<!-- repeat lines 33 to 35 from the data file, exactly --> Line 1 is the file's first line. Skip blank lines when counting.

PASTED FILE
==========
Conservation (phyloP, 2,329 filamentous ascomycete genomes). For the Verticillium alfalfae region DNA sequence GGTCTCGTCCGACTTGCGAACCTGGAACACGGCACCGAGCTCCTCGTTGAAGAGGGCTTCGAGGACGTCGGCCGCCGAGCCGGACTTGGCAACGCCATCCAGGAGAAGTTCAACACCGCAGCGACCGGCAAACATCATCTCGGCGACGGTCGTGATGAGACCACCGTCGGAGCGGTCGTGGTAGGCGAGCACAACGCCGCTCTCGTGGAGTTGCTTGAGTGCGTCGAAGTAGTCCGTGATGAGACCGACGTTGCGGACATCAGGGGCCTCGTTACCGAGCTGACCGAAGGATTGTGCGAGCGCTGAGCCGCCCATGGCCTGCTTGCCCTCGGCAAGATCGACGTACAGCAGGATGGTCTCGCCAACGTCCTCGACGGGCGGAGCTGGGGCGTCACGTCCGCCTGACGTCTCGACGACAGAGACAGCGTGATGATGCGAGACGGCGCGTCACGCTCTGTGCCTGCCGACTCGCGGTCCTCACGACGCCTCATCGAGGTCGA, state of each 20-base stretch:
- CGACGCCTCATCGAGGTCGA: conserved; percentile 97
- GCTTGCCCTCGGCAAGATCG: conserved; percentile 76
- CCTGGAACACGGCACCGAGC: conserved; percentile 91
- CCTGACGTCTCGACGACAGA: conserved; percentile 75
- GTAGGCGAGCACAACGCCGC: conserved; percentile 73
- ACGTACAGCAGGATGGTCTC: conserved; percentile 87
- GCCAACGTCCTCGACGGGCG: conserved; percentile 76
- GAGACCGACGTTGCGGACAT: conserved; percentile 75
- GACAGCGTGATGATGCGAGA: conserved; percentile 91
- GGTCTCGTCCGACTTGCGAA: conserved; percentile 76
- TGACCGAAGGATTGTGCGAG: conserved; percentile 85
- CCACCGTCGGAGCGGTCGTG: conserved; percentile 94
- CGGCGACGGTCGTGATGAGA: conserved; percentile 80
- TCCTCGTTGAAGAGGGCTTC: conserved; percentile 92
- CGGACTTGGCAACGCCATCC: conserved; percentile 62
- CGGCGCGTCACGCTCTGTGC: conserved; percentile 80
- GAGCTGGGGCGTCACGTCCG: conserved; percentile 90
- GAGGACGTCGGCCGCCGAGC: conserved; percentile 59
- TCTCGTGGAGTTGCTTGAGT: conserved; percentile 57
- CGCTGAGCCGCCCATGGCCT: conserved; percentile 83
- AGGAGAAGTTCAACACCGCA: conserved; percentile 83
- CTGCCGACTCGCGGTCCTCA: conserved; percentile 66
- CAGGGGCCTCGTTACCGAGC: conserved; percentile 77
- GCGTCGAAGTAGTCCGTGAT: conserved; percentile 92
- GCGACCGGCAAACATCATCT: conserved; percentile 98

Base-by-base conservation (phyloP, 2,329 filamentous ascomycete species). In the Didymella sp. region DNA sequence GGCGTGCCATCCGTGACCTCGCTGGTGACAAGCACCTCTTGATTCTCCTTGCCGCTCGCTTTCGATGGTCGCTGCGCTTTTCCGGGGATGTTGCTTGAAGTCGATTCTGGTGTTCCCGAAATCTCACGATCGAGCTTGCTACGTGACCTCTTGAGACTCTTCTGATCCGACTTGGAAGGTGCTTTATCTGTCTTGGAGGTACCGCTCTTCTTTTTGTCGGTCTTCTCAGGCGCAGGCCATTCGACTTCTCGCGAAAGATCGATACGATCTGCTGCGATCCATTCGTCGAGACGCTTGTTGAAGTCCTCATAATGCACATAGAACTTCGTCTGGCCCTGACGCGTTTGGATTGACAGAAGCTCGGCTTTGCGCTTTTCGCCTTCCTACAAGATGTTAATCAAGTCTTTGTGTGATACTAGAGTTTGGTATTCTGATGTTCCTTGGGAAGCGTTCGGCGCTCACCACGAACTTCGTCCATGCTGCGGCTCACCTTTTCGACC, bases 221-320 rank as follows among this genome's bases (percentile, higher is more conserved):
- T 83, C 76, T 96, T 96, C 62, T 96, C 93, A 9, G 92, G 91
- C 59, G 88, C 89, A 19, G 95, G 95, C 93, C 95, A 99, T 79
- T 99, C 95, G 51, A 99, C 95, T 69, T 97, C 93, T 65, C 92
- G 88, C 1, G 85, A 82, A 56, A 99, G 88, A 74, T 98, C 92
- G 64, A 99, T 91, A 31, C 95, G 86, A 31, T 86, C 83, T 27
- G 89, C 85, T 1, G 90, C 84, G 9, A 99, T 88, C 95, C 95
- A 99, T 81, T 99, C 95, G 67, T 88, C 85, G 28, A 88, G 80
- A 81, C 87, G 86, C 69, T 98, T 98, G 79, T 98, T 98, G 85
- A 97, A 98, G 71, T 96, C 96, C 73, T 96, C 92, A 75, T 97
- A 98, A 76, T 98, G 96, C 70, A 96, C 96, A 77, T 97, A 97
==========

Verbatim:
- G 89, C 85, T 1, G 90, C 84, G 9, A 99, T 88, C 95, C 95
- A 99, T 81, T 99, C 95, G 67, T 88, C 85, G 28, A 88, G 80
- A 81, C 87, G 86, C 69, T 98, T 98, G 79, T 98, T 98, G 85